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In a major reprieve for Bollywood superstar Salman Khan, the Bombay High Court today suspended the five-year sentence awarded to him in the 2002 hit-and-run case, admitted his appeal against conviction and granted bail to Salman .

Justice Abhay Thipsay directed Khan to surrender before the trial court forthwith and execute a fresh bail bond of Rs. 30,000. The interim bail granted to the actor hours after his conviction and sentencing on Wednesday was to expire today.

While admitting the 49-year-old actor’s appeal, the HC said it will expedite the hearing on it and posted the matter for June 15.

“This is not a case where I should keep him (Khan) in jail till his appeal is heard and decided. Why his right should suffer when his appeal is admitted and kept pending? In many cases people have suffered and spent their entire prison term only to be acquitted later by the High Court,” Justice Thipsay observed.

“The normal rule is that when an appeal is admitted and the sentence is under seven years, it (the sentence) is suspended. Why do you (prosecution) want to depart from this norm?” the court said.

Justice Thipsay noted that Khan has been on bail throughout the trial even after being slapped with the serious charge of culpable homicide not amounting to murder.

“There are a number of arguable points raised about whether or not Khan was driving the car. It is also nobody’s case that Khan will abscond if he released on bail, pending appeal,” he said.

Justice Thipsay directed Khan to seek the court’s permission before travelling abroad.

Soon after the High Court’s order, a visibly relieved Salman, dressed in casuals and sporting sun glasses, left his Bandra residence for the sessions court in the Fort area of south Mumbai to execute the fresh bail bond.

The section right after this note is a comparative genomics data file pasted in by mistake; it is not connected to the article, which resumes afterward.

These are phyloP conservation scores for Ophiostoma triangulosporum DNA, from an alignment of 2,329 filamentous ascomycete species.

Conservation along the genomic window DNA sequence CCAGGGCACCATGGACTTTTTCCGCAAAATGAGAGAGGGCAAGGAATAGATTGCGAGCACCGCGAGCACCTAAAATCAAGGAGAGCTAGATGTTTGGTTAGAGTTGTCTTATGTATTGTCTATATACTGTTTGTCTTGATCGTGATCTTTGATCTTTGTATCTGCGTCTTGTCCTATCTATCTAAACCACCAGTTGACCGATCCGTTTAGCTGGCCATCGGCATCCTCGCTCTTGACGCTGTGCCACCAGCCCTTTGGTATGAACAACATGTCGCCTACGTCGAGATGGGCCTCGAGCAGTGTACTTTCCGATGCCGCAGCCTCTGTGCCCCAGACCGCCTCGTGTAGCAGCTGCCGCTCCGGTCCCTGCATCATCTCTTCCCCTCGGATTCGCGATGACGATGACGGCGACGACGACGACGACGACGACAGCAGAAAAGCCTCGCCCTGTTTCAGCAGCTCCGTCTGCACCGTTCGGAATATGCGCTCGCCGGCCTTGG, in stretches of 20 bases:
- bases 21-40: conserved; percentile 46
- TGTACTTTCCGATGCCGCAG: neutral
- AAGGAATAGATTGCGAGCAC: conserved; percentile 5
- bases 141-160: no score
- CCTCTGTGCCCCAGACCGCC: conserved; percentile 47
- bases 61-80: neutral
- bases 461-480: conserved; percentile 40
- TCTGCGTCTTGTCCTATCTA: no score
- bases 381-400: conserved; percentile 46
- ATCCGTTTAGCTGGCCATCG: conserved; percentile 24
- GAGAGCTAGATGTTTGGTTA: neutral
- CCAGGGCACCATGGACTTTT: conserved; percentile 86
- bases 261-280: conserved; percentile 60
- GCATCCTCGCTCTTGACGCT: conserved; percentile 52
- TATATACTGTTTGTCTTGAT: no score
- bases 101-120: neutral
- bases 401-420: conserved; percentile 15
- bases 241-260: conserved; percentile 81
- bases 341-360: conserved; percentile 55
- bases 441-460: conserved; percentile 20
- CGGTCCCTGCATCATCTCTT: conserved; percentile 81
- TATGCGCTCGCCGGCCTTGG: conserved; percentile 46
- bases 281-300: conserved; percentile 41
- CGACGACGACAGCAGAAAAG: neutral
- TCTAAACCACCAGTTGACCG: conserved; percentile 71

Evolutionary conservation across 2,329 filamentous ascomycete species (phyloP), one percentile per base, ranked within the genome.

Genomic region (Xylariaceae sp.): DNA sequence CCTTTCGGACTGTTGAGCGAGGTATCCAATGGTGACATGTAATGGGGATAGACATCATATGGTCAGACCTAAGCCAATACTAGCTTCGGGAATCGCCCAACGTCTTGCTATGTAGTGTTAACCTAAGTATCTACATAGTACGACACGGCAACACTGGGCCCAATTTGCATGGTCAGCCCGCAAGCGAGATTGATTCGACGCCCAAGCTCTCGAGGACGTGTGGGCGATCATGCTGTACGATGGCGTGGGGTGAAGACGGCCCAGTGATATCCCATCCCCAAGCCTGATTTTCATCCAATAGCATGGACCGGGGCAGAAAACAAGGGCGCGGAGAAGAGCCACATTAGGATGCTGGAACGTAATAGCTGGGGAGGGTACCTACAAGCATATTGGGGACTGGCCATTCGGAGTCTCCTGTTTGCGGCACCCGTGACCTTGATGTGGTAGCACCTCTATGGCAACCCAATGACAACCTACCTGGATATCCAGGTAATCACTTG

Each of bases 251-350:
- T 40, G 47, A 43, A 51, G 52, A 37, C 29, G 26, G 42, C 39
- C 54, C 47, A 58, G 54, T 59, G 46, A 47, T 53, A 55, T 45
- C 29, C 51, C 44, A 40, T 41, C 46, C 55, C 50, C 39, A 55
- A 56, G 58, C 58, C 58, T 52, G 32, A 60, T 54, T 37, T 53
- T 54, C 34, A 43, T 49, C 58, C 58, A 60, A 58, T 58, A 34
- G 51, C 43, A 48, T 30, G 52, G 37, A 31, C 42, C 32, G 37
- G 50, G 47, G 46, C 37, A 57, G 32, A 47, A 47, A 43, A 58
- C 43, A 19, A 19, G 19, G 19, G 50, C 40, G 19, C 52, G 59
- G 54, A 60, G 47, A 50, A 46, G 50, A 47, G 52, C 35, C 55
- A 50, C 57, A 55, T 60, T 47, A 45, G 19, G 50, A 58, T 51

Jubilant fans and well-wishers, who had gathered outside his residence since morning, erupted in joy when the news reached them.

One Response to “HC suspends and grants bail to Salman in hit-and-run case”

  1. DThorat

    If the unfortunate footpath sleeper were someone close to me, I would feel unhappy and dissatisfied with what the Hon`ble High Court did. The Hon`ble judge asked several questions to which perhaps appropriate and valid answers could be furnished. The entire history of so many years of the hearing of this particular case points out the glaring and serious finding that the accused was drunk, having no driving licence, his defence lawyer brought all sorts of excuses and pleas which can only be false and misleading the court. The accused himself has left no stone unturned to contact and meet high dignitaries. The hapless family members of the deceased was not given anything. If they were to be given at least about half the lawyers fees, and a sincere apology for the unfortunate accident, I feel certain that some consideration could have been given by the judiciary. That did not happen. Now, the case may go on for years and ultimately the accused may get scot free. Some where one does feel sorry. This an expression of feeling, not a contempt of court.


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